Correlation between Ankle Brachial Index with Coronary Artery Disease and Gender

Suresh Yerra, Shravan Kumar, Indrani Garre, Achukatla Kumar
2018 Indian Journal of Cardiovascular Disease in Women WINCARS  
Background Ankle brachial index (ABI) has been shown to be a specific and sensitive for the diagnosis of peripheral artery disease (PAD). Both PAD and coronary artery disease (CAD) are caused by atherosclerosis, which is a narrowing of the arteries due to the build-up of plaque and fatty material inside the lumen. The aim of our study is to find out the relation between ABI and coronary angiographic findings with cardiovascular risk factors and gender in patients admitted in a tertiary care
more » ... a tertiary care center with a provisional diagnosis of CAD. Methods It is a cross-sectional observational study, in which patients admitted with suspected CAD are included. In this study, patient characteristics such as demographics, family history, past history of CAD, and other comorbidities were included, and also the risk factors for atherosclerosis such as hypertension, diabetes, dyslipidemia, and smoking history were enquired by using a predetermined proforma. In all study patients, ABI was measured prior to coronary artery angiogram (CAG). ABI ≤ 0.9 was considered as PAD, and ABI between 0.9 and 1.4 was considered as normal. Then, all patients included in the study underwent CAG. The results of the ABI reports were compared with the angiographic findings and atherosclerotic risk factors. Results In this study, 90 patients were included who were admitted for CAG. Twenty-two patients have ABI ≤ 1.09 among them, 9 patients have no CAD, and 13 patients have CAD on CAG. Sixty-eight patients have ABI ≥ 1.10, with 28 patients having no CAD and 40 patients having CAD. There is difference in the right and left mean ABI with right ABI less than left ABI, and it is statistically significant (p = 0.014). By binary logistic regression, the determinants of CAD are left ventricle ejection fraction (EF) and age, and ABI was not a predictor. In our study, out of 90 patients, only 1 had ABI < 0.9 (1.1%). Therefore, it is not worth doing ABI in all patients undergoing CAG to rule out peripheral vascular disease (PVD). This is true in male and female patients and even in the diabetics. In comparing male and female ABI, there is no significance between ABI in both the sexes. Conclusion This study findings concluded that ABI is not a useful method in assessing the risk factors and the severity of CAD in suspected patients. Only left ventricle EF and age were the predictors of the presence of CAD, and ABI was not a predictor. This study have shown the difference in the right and left mean ABI with right ABI less than left ABI, which is an important finding. This study has also shown the similar prevalence of ABI in both sexes. However, to make more accurate results on ABI (right vs. left), we should plan studies with larger sample size in future.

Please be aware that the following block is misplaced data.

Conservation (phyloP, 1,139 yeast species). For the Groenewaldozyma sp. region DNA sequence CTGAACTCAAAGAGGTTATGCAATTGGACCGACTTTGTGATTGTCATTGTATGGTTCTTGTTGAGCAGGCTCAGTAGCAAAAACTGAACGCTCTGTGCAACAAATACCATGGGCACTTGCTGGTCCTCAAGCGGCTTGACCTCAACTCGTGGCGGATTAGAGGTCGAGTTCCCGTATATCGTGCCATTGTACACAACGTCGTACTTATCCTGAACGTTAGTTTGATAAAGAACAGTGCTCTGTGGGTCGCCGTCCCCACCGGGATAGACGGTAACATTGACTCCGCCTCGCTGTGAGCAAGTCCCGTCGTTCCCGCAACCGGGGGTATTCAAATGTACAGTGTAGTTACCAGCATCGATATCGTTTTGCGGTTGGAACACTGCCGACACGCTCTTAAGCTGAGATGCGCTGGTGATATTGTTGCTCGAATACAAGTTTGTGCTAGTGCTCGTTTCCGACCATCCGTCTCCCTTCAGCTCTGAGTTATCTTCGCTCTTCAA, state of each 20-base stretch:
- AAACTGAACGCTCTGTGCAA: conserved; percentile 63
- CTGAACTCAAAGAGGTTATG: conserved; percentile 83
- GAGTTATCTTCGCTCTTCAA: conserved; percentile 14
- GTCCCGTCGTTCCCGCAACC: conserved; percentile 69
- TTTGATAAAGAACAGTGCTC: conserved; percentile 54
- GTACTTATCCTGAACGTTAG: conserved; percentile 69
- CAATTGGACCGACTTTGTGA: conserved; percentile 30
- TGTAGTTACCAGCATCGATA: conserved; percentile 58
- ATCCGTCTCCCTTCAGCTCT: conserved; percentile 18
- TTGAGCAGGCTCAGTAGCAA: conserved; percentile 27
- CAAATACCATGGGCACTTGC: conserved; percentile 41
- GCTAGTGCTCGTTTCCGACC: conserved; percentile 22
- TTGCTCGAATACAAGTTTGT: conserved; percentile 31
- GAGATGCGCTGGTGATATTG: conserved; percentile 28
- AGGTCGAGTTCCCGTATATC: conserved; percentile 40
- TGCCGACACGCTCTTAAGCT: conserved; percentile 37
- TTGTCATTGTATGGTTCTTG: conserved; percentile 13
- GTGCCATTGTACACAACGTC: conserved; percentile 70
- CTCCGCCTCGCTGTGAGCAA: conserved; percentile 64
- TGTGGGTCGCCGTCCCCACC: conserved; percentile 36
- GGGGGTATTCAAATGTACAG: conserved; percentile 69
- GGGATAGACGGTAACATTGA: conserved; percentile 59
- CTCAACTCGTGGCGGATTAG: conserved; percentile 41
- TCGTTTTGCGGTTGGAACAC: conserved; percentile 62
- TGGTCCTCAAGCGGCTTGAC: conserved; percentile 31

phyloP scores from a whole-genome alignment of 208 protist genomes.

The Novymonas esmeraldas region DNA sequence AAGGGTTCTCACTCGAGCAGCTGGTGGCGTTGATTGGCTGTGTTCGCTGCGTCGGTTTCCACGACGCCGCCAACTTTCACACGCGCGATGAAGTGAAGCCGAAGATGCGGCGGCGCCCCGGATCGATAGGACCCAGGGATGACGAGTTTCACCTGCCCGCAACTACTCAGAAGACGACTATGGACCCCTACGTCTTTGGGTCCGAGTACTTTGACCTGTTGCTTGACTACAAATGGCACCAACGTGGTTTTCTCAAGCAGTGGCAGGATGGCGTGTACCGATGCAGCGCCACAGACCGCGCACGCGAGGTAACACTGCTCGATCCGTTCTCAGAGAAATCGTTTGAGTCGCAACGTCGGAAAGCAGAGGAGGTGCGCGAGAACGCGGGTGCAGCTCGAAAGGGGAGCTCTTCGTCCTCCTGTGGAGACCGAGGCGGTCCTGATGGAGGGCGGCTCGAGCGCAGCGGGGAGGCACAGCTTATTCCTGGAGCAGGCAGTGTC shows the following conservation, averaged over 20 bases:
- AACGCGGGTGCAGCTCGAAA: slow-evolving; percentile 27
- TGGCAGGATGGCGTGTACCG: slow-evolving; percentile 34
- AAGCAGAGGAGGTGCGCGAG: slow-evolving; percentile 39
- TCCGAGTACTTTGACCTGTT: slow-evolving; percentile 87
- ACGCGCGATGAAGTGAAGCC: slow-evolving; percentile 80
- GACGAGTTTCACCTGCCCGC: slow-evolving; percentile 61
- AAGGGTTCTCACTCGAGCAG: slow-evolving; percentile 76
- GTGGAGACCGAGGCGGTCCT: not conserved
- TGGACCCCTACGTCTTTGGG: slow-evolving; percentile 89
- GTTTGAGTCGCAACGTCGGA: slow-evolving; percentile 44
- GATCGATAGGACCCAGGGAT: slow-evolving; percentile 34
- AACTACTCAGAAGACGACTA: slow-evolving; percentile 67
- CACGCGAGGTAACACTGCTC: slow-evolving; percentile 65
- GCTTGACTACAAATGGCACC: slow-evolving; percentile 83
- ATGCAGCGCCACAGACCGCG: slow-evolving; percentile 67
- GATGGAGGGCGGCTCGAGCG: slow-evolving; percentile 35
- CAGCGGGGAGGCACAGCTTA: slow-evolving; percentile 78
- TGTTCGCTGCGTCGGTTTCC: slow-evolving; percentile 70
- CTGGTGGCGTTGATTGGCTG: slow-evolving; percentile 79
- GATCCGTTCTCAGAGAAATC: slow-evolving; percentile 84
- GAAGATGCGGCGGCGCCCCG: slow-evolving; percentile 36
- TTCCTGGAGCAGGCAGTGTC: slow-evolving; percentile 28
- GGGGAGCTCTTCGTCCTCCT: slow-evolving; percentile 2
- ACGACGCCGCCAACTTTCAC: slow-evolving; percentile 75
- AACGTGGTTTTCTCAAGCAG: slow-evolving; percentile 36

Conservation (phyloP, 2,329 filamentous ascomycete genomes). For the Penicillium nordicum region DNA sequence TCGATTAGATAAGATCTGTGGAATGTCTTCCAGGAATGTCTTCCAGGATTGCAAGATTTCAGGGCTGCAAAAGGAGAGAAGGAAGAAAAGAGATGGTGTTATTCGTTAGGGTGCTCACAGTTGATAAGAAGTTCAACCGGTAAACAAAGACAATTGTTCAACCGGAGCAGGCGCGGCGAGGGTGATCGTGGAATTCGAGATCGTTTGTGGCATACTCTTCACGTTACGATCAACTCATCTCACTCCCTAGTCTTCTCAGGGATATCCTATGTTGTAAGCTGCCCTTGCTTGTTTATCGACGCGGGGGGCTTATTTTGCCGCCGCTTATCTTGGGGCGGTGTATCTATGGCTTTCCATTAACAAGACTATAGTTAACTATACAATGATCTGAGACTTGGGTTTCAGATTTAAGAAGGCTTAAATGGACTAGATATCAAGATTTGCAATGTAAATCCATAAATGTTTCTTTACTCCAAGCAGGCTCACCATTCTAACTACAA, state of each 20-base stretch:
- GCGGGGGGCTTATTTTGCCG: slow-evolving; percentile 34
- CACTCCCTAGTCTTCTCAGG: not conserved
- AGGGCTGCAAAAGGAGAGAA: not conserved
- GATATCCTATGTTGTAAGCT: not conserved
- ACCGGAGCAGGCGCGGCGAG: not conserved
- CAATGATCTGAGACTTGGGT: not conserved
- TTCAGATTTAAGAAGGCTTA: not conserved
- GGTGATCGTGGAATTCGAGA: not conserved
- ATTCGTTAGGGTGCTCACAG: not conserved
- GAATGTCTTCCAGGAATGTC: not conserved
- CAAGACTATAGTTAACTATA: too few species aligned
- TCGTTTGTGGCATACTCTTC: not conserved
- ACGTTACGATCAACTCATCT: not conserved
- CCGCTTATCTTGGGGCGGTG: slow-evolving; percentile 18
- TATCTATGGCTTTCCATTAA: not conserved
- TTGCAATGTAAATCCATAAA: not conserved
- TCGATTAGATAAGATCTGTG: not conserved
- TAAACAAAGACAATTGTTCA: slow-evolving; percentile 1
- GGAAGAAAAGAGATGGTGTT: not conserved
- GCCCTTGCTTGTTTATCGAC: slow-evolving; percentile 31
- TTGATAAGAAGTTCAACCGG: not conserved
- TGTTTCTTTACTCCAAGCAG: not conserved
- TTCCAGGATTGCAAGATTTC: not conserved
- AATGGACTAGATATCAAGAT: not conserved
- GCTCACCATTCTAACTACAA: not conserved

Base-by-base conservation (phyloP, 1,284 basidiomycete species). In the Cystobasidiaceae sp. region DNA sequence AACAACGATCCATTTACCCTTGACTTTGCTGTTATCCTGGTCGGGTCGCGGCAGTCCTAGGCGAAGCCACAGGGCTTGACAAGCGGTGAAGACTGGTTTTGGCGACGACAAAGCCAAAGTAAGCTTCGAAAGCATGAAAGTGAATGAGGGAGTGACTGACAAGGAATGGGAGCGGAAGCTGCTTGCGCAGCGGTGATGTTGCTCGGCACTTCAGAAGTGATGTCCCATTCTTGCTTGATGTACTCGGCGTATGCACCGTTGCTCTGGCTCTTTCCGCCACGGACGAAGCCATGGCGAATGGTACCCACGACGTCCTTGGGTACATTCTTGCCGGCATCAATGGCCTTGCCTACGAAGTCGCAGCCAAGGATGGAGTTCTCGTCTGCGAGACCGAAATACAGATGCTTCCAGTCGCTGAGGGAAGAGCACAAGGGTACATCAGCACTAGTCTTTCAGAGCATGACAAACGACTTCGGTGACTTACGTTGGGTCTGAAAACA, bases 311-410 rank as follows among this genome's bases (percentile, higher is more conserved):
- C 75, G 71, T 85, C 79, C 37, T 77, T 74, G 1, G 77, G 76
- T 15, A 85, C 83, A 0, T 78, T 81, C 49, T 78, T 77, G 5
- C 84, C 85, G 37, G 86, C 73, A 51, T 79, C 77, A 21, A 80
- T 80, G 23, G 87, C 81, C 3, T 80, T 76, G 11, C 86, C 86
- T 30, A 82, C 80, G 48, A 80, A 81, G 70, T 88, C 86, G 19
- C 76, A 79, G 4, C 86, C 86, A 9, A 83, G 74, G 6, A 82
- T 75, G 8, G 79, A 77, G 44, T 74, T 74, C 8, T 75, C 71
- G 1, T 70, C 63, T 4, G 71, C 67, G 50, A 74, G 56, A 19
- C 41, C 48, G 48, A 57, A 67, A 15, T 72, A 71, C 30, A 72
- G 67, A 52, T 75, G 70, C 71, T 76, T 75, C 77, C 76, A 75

doi:10.1055/s-0039-1681127 fatcat:pxioe4lun5hkzbhlcqhrx6fc3e